Have you ever seen a propaganda poster? Probably. While these days they’re a bit tamer, during the World Wars they could get quite feisty. In fact, a lot of the messages would probably be considered quite unacceptable by today’s standards. So get ready for a blast from the past because these are 25 Astonishing Propaganda Posters!
When you ride alone, you ride with Hitler!
Many World War II posters promoted saving gas to aid the war effort.
This poster shows a sailor drowning because somebody gave away US secrets. There was a lot of paranoia during the World Wars regarding foreign spies.
Every time you twist a nut, think of Hitler
This poster can be taken numerous ways, but the overarching message isn’t lost on the viewer.
You think war over soon? Go ahead, take day off!
You probably didn’t realize that cringeworthy war posters existed did you? Well, paired with Japanese internment camps…they certainly do.
Death never takes a holiday, why should you?
And you thought your boss sent you on guilt trips?
Loose lips might sink ships
This is the famous be-careful-who-you’re-talking-to poster.
Gee!! I wish I were a man. I'd join the US Navy.
No pressure guys. It’s just your manhood on the line. And you thought that bully in 3rd grade was demeaning?
Warning! Our homes are in danger now!
Talk about a terrifying war poster…
Keep your trap shut. Careless talk may cost American lives.
Yet another poster imploring people to keep mum concerning the Allied war effort. Notice the claws on the Japanese soldier? Demonizing the enemy used to be a recurring theme when it came to war posters.
The Crucified Soldier
The Crucified Soldier was an atrocity propaganda story of an Allied soldier who was crucified by Nazi troops. It was later found to be contrived and was even used by the Germans as an example of Allied propaganda.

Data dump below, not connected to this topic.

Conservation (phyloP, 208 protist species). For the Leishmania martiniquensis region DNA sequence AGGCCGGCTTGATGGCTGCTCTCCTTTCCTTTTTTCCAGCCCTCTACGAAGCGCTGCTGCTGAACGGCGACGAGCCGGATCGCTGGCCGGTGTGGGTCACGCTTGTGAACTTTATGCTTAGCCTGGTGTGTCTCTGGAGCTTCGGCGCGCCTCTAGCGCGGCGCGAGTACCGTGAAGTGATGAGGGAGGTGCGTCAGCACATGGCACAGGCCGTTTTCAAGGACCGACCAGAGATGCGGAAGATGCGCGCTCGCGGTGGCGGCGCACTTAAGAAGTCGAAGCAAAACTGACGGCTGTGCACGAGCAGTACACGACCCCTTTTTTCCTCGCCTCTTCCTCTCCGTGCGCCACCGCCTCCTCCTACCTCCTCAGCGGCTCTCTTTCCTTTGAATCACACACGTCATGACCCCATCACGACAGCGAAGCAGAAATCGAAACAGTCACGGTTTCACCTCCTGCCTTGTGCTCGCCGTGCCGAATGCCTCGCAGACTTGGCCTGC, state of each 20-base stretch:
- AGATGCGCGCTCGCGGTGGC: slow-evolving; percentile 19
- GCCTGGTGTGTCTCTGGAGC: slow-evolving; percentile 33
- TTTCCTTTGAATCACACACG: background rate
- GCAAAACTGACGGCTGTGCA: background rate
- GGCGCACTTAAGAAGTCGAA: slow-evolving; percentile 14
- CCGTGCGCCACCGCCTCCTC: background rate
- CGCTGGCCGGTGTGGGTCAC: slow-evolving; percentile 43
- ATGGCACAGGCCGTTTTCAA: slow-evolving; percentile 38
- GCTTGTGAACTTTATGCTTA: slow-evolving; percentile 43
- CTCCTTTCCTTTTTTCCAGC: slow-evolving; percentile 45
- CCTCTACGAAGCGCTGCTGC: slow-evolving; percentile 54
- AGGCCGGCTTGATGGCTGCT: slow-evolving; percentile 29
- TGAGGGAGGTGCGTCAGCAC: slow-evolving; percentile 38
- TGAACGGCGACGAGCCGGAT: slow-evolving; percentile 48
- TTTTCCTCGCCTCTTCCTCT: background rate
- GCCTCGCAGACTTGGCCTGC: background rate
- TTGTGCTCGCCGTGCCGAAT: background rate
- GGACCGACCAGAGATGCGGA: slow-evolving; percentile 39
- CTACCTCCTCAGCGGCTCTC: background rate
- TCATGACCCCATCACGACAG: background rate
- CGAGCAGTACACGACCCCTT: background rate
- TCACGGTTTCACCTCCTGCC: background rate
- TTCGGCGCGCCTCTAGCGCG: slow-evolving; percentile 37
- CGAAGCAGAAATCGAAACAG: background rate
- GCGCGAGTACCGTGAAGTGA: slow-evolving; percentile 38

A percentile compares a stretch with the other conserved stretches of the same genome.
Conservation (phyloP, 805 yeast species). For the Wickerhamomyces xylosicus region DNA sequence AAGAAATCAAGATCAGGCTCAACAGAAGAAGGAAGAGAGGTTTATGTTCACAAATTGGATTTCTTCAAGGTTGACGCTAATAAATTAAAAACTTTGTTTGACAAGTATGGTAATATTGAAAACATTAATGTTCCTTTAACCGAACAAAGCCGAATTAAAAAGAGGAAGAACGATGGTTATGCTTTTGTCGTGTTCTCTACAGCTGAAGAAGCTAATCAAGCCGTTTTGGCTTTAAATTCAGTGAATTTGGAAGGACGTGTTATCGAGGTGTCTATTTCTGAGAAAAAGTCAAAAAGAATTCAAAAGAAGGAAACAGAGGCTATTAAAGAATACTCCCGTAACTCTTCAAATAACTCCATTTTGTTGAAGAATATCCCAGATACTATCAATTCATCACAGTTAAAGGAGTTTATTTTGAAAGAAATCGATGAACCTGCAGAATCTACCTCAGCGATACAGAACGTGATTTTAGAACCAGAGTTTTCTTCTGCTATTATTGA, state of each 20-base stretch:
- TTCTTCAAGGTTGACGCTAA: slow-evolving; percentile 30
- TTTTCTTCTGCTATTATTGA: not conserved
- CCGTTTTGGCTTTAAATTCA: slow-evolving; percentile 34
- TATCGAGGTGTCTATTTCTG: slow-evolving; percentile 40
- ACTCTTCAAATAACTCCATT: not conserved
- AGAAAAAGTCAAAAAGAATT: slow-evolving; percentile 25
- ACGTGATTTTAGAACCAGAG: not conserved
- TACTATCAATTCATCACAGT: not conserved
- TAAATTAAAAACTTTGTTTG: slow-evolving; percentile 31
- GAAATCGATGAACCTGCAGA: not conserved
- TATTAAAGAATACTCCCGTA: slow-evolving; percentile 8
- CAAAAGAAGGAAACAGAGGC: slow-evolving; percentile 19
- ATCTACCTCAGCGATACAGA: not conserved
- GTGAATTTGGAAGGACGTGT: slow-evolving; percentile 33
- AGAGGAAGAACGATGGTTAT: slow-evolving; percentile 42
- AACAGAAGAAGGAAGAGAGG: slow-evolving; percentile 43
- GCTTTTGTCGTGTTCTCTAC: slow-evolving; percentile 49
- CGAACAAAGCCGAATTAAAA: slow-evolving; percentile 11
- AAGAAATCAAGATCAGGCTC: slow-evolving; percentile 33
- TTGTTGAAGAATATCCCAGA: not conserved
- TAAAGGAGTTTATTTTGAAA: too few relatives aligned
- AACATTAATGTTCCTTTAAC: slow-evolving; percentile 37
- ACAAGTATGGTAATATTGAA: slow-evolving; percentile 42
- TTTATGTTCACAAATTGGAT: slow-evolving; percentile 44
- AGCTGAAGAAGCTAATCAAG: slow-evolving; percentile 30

Salvage scrap to blast the Jap
One of the ways the Allies used their propaganda machine was to enlist the help of ordinary citizens in collecting scrap metal for weapons.
Keep this horror from your home
Investing in war bonds was another common way that Allied governments promoted the war effort. Given the nature of the posters it should be no surprise that the US and Britain raised quite a bit of money via these bonds.
This man is your friend
During war, it’s not uncommon for propaganda posters to demonize a certain nation only to quickly reverse course given the shifting nature of alliances.
Bring him home sooner, join the WAVES
The WAVES was the Women Accepted for Volunteer Emergency Service, the women’s section of the Naval Reserve.
An ostrich only thinks he covers up. Hidden mistakes cost lives!
This is another poster aimed at factory workers and people back home. As you can tell, it tries to impress the importance of not producing faulty machinery or goods.
Alaska, death trap for the Jap
When the Japanese invaded the Aleutian islands, the Navy came out with this poster.
Fill those empty seats. Car sharing is a must!
This poster is rather self explanatory. Quit riding solo!
Together we shall strangle Hitlerism
Once again, you can see how the shifting alliances of war influenced propaganda posters.
Atta girl, you're doing a swell job!
During the World Wars, factories ended up being staffed predominantly by women.
Daddy, what did YOU do in the Great War?
Aaaaand…here’s your guilt trip. Bon voyage!
Santa Claus has gone to war!
Yup, even Santa Claus got in on the action.
Who's absent? Is it you?
This is the British version of the wartime guilt trip poster.
He's coming south
This is the Australian version of the Japs-are-coming poster.
I want YOU for the US army
There is perhaps no war poster more iconic than this one.
Keep calm and carry on
During World War II, the British government deployed a motivational campaign to encourage Brits in keeping that “stiff upper lip.” It was so successful that even 70 years later people still quote it.
Featured Image: wikimedia commons (public domain)
25-1. wikimedia commons (public domain)